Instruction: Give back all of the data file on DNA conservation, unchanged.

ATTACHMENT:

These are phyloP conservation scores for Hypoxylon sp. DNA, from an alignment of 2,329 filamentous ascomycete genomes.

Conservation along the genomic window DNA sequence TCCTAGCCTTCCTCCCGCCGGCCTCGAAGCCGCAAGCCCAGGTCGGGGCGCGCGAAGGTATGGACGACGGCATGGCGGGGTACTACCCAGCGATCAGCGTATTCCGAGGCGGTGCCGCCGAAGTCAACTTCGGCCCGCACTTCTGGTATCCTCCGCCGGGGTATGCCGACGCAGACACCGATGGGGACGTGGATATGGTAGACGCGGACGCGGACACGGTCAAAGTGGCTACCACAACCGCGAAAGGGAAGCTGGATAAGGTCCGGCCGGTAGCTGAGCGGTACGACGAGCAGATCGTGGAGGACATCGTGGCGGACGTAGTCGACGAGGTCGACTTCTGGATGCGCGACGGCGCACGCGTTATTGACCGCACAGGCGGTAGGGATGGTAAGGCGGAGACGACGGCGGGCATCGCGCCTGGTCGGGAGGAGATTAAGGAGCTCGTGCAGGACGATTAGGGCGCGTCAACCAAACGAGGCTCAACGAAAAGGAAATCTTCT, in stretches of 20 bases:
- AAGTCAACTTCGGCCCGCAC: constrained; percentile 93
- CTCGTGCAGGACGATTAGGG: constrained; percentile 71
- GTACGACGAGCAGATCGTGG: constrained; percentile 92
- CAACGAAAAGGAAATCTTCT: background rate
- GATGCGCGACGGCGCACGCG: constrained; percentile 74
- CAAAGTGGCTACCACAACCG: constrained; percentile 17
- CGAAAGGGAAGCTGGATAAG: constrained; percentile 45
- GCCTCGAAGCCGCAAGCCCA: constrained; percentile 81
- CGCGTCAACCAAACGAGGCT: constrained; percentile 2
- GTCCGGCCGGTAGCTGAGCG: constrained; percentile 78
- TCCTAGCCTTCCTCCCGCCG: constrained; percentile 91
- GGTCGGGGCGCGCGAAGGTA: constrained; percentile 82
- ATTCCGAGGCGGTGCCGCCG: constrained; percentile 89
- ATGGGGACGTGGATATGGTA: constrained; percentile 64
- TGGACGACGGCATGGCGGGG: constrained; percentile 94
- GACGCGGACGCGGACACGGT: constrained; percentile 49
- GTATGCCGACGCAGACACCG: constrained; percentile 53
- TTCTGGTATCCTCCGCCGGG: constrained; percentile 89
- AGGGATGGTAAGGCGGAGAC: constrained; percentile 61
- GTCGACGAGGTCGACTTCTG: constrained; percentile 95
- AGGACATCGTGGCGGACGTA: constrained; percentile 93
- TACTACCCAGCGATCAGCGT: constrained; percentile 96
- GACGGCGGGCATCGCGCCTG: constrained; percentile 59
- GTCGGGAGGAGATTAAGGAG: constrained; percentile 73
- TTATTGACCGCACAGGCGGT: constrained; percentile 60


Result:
These are phyloP conservation scores for Hypoxylon sp. DNA, from an alignment of 2,329 filamentous ascomycete genomes.

Conservation along the genomic window DNA sequence TCCTAGCCTTCCTCCCGCCGGCCTCGAAGCCGCAAGCCCAGGTCGGGGCGCGCGAAGGTATGGACGACGGCATGGCGGGGTACTACCCAGCGATCAGCGTATTCCGAGGCGGTGCCGCCGAAGTCAACTTCGGCCCGCACTTCTGGTATCCTCCGCCGGGGTATGCCGACGCAGACACCGATGGGGACGTGGATATGGTAGACGCGGACGCGGACACGGTCAAAGTGGCTACCACAACCGCGAAAGGGAAGCTGGATAAGGTCCGGCCGGTAGCTGAGCGGTACGACGAGCAGATCGTGGAGGACATCGTGGCGGACGTAGTCGACGAGGTCGACTTCTGGATGCGCGACGGCGCACGCGTTATTGACCGCACAGGCGGTAGGGATGGTAAGGCGGAGACGACGGCGGGCATCGCGCCTGGTCGGGAGGAGATTAAGGAGCTCGTGCAGGACGATTAGGGCGCGTCAACCAAACGAGGCTCAACGAAAAGGAAATCTTCT, in stretches of 20 bases:
- AAGTCAACTTCGGCCCGCAC: constrained; percentile 93
- CTCGTGCAGGACGATTAGGG: constrained; percentile 71
- GTACGACGAGCAGATCGTGG: constrained; percentile 92
- CAACGAAAAGGAAATCTTCT: background rate
- GATGCGCGACGGCGCACGCG: constrained; percentile 74
- CAAAGTGGCTACCACAACCG: constrained; percentile 17
- CGAAAGGGAAGCTGGATAAG: constrained; percentile 45
- GCCTCGAAGCCGCAAGCCCA: constrained; percentile 81
- CGCGTCAACCAAACGAGGCT: constrained; percentile 2
- GTCCGGCCGGTAGCTGAGCG: constrained; percentile 78
- TCCTAGCCTTCCTCCCGCCG: constrained; percentile 91
- GGTCGGGGCGCGCGAAGGTA: constrained; percentile 82
- ATTCCGAGGCGGTGCCGCCG: constrained; percentile 89
- ATGGGGACGTGGATATGGTA: constrained; percentile 64
- TGGACGACGGCATGGCGGGG: constrained; percentile 94
- GACGCGGACGCGGACACGGT: constrained; percentile 49
- GTATGCCGACGCAGACACCG: constrained; percentile 53
- TTCTGGTATCCTCCGCCGGG: constrained; percentile 89
- AGGGATGGTAAGGCGGAGAC: constrained; percentile 61
- GTCGACGAGGTCGACTTCTG: constrained; percentile 95
- AGGACATCGTGGCGGACGTA: constrained; percentile 93
- TACTACCCAGCGATCAGCGT: constrained; percentile 96
- GACGGCGGGCATCGCGCCTG: constrained; percentile 59
- GTCGGGAGGAGATTAAGGAG: constrained; percentile 73
- TTATTGACCGCACAGGCGGT: constrained; percentile 60